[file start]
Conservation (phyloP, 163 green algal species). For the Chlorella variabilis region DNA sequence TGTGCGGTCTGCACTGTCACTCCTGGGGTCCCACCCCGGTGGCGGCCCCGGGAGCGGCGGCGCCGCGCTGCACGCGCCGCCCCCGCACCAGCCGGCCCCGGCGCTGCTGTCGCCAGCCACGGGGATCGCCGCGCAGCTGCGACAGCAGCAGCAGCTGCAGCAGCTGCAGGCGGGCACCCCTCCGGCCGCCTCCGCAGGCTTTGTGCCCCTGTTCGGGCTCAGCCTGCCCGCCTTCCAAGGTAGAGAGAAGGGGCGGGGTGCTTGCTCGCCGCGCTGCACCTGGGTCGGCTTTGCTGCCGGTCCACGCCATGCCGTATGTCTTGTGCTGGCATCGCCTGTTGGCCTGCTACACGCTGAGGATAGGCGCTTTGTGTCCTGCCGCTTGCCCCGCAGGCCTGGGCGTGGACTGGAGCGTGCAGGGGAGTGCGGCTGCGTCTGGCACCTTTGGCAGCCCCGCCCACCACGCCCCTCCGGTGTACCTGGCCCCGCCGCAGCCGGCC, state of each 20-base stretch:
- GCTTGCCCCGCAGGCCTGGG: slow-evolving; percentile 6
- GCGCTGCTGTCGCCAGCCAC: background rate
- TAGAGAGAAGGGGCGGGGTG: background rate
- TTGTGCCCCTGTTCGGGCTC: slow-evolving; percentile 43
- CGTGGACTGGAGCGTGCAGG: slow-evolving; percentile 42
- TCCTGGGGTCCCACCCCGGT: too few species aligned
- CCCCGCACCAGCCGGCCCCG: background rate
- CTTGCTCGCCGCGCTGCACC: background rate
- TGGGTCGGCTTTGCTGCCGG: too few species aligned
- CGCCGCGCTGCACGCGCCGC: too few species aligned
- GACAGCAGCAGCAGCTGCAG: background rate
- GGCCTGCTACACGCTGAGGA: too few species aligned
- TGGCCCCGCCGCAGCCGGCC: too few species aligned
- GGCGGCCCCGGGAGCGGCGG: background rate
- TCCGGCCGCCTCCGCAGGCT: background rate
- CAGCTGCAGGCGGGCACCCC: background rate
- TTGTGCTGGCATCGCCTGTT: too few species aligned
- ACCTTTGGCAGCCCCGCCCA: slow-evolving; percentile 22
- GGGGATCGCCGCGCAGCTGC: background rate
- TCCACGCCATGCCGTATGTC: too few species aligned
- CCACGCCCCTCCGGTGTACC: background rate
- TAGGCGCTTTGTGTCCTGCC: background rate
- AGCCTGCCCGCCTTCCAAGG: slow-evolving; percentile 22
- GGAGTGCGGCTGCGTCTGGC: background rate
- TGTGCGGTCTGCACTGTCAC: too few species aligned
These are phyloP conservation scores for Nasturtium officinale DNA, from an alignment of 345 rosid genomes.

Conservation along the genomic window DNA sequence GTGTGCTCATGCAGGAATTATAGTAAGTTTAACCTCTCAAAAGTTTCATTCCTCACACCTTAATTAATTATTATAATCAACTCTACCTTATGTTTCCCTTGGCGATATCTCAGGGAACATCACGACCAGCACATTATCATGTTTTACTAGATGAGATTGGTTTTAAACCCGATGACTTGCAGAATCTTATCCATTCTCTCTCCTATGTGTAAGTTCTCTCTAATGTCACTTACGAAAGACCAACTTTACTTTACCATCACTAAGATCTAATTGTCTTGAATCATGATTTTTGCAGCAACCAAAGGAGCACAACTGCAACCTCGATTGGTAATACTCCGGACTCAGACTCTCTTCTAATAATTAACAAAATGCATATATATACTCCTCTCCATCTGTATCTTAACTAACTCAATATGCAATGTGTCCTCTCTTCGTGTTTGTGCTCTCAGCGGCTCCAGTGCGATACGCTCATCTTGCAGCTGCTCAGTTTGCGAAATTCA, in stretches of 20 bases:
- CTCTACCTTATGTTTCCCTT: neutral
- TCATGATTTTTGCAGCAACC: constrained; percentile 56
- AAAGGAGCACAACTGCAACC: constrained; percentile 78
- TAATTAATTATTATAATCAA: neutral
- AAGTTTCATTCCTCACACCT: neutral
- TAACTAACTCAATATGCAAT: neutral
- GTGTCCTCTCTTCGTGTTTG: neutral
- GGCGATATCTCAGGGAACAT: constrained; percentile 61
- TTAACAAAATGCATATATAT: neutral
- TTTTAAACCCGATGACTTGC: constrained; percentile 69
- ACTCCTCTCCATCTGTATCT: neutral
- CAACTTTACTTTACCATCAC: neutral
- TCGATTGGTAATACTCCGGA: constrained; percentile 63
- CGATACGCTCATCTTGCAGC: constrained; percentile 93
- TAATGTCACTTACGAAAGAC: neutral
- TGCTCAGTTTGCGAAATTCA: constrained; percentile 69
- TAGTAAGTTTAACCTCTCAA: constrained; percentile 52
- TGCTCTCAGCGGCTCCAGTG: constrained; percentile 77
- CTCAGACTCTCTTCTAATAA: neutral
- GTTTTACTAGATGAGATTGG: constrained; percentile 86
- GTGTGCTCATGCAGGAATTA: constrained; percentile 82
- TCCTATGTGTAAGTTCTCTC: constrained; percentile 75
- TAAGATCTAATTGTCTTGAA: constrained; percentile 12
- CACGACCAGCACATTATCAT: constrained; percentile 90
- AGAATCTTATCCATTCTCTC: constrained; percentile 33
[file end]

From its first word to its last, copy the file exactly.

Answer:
Conservation (phyloP, 163 green algal species). For the Chlorella variabilis region DNA sequence TGTGCGGTCTGCACTGTCACTCCTGGGGTCCCACCCCGGTGGCGGCCCCGGGAGCGGCGGCGCCGCGCTGCACGCGCCGCCCCCGCACCAGCCGGCCCCGGCGCTGCTGTCGCCAGCCACGGGGATCGCCGCGCAGCTGCGACAGCAGCAGCAGCTGCAGCAGCTGCAGGCGGGCACCCCTCCGGCCGCCTCCGCAGGCTTTGTGCCCCTGTTCGGGCTCAGCCTGCCCGCCTTCCAAGGTAGAGAGAAGGGGCGGGGTGCTTGCTCGCCGCGCTGCACCTGGGTCGGCTTTGCTGCCGGTCCACGCCATGCCGTATGTCTTGTGCTGGCATCGCCTGTTGGCCTGCTACACGCTGAGGATAGGCGCTTTGTGTCCTGCCGCTTGCCCCGCAGGCCTGGGCGTGGACTGGAGCGTGCAGGGGAGTGCGGCTGCGTCTGGCACCTTTGGCAGCCCCGCCCACCACGCCCCTCCGGTGTACCTGGCCCCGCCGCAGCCGGCC, state of each 20-base stretch:
- GCTTGCCCCGCAGGCCTGGG: slow-evolving; percentile 6
- GCGCTGCTGTCGCCAGCCAC: background rate
- TAGAGAGAAGGGGCGGGGTG: background rate
- TTGTGCCCCTGTTCGGGCTC: slow-evolving; percentile 43
- CGTGGACTGGAGCGTGCAGG: slow-evolving; percentile 42
- TCCTGGGGTCCCACCCCGGT: too few species aligned
- CCCCGCACCAGCCGGCCCCG: background rate
- CTTGCTCGCCGCGCTGCACC: background rate
- TGGGTCGGCTTTGCTGCCGG: too few species aligned
- CGCCGCGCTGCACGCGCCGC: too few species aligned
- GACAGCAGCAGCAGCTGCAG: background rate
- GGCCTGCTACACGCTGAGGA: too few species aligned
- TGGCCCCGCCGCAGCCGGCC: too few species aligned
- GGCGGCCCCGGGAGCGGCGG: background rate
- TCCGGCCGCCTCCGCAGGCT: background rate
- CAGCTGCAGGCGGGCACCCC: background rate
- TTGTGCTGGCATCGCCTGTT: too few species aligned
- ACCTTTGGCAGCCCCGCCCA: slow-evolving; percentile 22
- GGGGATCGCCGCGCAGCTGC: background rate
- TCCACGCCATGCCGTATGTC: too few species aligned
- CCACGCCCCTCCGGTGTACC: background rate
- TAGGCGCTTTGTGTCCTGCC: background rate
- AGCCTGCCCGCCTTCCAAGG: slow-evolving; percentile 22
- GGAGTGCGGCTGCGTCTGGC: background rate
- TGTGCGGTCTGCACTGTCAC: too few species aligned
These are phyloP conservation scores for Nasturtium officinale DNA, from an alignment of 345 rosid genomes.

Conservation along the genomic window DNA sequence GTGTGCTCATGCAGGAATTATAGTAAGTTTAACCTCTCAAAAGTTTCATTCCTCACACCTTAATTAATTATTATAATCAACTCTACCTTATGTTTCCCTTGGCGATATCTCAGGGAACATCACGACCAGCACATTATCATGTTTTACTAGATGAGATTGGTTTTAAACCCGATGACTTGCAGAATCTTATCCATTCTCTCTCCTATGTGTAAGTTCTCTCTAATGTCACTTACGAAAGACCAACTTTACTTTACCATCACTAAGATCTAATTGTCTTGAATCATGATTTTTGCAGCAACCAAAGGAGCACAACTGCAACCTCGATTGGTAATACTCCGGACTCAGACTCTCTTCTAATAATTAACAAAATGCATATATATACTCCTCTCCATCTGTATCTTAACTAACTCAATATGCAATGTGTCCTCTCTTCGTGTTTGTGCTCTCAGCGGCTCCAGTGCGATACGCTCATCTTGCAGCTGCTCAGTTTGCGAAATTCA, in stretches of 20 bases:
- CTCTACCTTATGTTTCCCTT: neutral
- TCATGATTTTTGCAGCAACC: constrained; percentile 56
- AAAGGAGCACAACTGCAACC: constrained; percentile 78
- TAATTAATTATTATAATCAA: neutral
- AAGTTTCATTCCTCACACCT: neutral
- TAACTAACTCAATATGCAAT: neutral
- GTGTCCTCTCTTCGTGTTTG: neutral
- GGCGATATCTCAGGGAACAT: constrained; percentile 61
- TTAACAAAATGCATATATAT: neutral
- TTTTAAACCCGATGACTTGC: constrained; percentile 69
- ACTCCTCTCCATCTGTATCT: neutral
- CAACTTTACTTTACCATCAC: neutral
- TCGATTGGTAATACTCCGGA: constrained; percentile 63
- CGATACGCTCATCTTGCAGC: constrained; percentile 93
- TAATGTCACTTACGAAAGAC: neutral
- TGCTCAGTTTGCGAAATTCA: constrained; percentile 69
- TAGTAAGTTTAACCTCTCAA: constrained; percentile 52
- TGCTCTCAGCGGCTCCAGTG: constrained; percentile 77
- CTCAGACTCTCTTCTAATAA: neutral
- GTTTTACTAGATGAGATTGG: constrained; percentile 86
- GTGTGCTCATGCAGGAATTA: constrained; percentile 82
- TCCTATGTGTAAGTTCTCTC: constrained; percentile 75
- TAAGATCTAATTGTCTTGAA: constrained; percentile 12
- CACGACCAGCACATTATCAT: constrained; percentile 90
- AGAATCTTATCCATTCTCTC: constrained; percentile 33